Environmental shocks require organizational resources which are not easily raised in bureaucratic managed institutions.

 
Chen, Hsieh & Mao (2009).
Workplace friendship in bureaucratic administration is negatively generated. It is generated out of efforts of employees to beat the tight rules and procedures of bureaucratic administration.
Bureaucratic management kills workplace friendship.
The covertly generated workplace friendship can be lethal to the organization.

(Kira and Forslin (2008).
Post-bureaucracy has inherent weaknesses and sticks to most of the principles of bureaucratic management.
Impersonality, hierarchy and pre-planning which are aspects of bureaucracy are still prevalent in post-bureaucratic management.
Most organizations are making efforts of moving away from bureaucratic management by adopting post-bureaucratic management practices.
Bureaucracy is not best suited in the competitive business world which embraces organizational change through technology and diversity in organizational workforce.
Personal principles which are critical in organizational learning and change are suppressed in bureaucracy thence the need for post bureaucratic management practices.

Nee & Opper (2009)
Bureaucratic management is favored in the administration of a number of sensitive sectors like the financial markets.
Bureaucratic management utilizes methodological procedures which enhances capital accounting in financial markets.
The risks inherent in non procedural tendencies are minimized in bureaucratic management.
Public trust in the sensitive sectors is boosted by the prevailing level of bureaucracy in the financial institutions.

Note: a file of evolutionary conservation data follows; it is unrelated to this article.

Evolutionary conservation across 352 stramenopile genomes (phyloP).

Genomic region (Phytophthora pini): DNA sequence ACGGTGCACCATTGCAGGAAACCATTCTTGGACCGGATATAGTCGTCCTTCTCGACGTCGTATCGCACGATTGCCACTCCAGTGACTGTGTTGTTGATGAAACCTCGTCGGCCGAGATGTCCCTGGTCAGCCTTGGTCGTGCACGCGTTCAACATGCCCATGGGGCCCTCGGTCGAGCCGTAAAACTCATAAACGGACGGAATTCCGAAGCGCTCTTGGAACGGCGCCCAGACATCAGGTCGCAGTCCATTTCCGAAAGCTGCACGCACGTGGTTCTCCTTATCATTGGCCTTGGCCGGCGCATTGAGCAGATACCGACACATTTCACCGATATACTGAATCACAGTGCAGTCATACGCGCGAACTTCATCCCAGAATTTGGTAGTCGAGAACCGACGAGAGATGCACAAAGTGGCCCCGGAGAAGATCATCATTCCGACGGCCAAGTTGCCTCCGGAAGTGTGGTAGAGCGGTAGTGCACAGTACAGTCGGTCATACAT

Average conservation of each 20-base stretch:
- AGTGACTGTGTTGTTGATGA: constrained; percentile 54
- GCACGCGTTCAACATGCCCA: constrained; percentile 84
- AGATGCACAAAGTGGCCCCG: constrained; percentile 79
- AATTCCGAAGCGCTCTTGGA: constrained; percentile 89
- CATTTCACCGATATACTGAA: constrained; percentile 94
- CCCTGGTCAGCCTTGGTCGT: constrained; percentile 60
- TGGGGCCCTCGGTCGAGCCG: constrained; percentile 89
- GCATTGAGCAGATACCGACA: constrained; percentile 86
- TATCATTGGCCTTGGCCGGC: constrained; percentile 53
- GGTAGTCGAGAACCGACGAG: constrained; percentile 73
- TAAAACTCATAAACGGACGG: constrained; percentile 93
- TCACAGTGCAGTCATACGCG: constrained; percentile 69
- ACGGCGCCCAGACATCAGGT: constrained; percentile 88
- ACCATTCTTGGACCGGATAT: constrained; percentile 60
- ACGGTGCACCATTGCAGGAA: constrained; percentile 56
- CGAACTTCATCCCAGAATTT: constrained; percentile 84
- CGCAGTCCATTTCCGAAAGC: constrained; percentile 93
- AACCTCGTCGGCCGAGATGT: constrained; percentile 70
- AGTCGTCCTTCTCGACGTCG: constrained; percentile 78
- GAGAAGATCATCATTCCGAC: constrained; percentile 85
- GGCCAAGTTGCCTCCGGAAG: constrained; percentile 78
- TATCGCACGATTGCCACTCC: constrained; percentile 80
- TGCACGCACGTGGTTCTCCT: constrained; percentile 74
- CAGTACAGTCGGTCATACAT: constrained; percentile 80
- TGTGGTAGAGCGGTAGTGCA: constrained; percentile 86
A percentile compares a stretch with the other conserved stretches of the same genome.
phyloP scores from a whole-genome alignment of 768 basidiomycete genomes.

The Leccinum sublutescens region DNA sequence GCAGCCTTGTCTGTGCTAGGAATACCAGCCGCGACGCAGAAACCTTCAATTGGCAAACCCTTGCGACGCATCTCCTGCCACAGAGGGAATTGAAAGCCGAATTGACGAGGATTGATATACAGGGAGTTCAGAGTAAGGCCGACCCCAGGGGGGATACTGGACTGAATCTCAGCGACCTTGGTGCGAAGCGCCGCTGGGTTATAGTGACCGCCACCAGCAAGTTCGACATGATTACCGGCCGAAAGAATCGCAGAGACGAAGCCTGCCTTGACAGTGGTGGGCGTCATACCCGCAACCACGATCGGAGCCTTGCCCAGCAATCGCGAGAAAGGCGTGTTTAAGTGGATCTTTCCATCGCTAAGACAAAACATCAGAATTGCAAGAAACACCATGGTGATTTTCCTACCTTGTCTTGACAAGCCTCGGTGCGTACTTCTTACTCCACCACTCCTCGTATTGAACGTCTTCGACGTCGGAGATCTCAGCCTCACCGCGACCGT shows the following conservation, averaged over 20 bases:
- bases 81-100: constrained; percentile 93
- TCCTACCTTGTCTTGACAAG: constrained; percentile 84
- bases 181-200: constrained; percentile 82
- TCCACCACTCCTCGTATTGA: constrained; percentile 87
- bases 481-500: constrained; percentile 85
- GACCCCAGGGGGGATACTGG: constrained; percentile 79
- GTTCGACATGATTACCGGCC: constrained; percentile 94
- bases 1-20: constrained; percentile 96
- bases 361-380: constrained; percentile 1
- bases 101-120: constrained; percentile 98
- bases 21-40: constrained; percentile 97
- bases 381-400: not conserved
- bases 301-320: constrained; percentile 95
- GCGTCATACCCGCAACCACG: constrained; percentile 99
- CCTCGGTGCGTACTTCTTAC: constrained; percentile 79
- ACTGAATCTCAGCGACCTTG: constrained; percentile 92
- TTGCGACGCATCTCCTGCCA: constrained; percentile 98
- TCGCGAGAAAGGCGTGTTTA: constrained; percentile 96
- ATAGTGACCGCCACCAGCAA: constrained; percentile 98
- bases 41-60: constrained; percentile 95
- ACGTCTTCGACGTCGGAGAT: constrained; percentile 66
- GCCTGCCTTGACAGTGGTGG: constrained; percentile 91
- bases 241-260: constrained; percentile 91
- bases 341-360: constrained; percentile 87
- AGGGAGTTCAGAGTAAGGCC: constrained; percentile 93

Corporate development is enhanced through bureaucratic management. Financial security brought about by bureaucracy boosts investment.
Bureaucracy ensures fair treatment of all organizational actors.
Bureaucracy only focuses on long term goals in organizational procedures. It is not favorable in fragmented managerial practices which are common in modern management practices for example project management.
Bureaucracy not favored in the current economy which is market oriented.

McKenna,Garcia-Lorenzo & Bridgman (2010)
Most aspects of de-bureaucratization are only improvements of the principles of bureaucracy to the shifting role of management.
Bureaucracy remains to be the central pillar in management even in the modern management era which seeks to improve management to adapt to modern challenges.
Organizations are seeking to move away from the bureaucratic tendencies in management. Bureau dopes not support organizational bond. These bonds result from informal relations that are discouraged in bureaucratic administration.
Bureaucracy has highly centralized operations which are discouraged in modern management. Operations in modern management are being decentralized to encourage work efficiency and effectiveness.
Bureaucracy discourages dialogue and consensus building in organizations.
In bureaucratic management, responsibilities are only assigned on the basis of hierarchy and not ability.
Bureaucracy closes down the diverse channels of communication in organizations thus minimizing the work output level of organizations.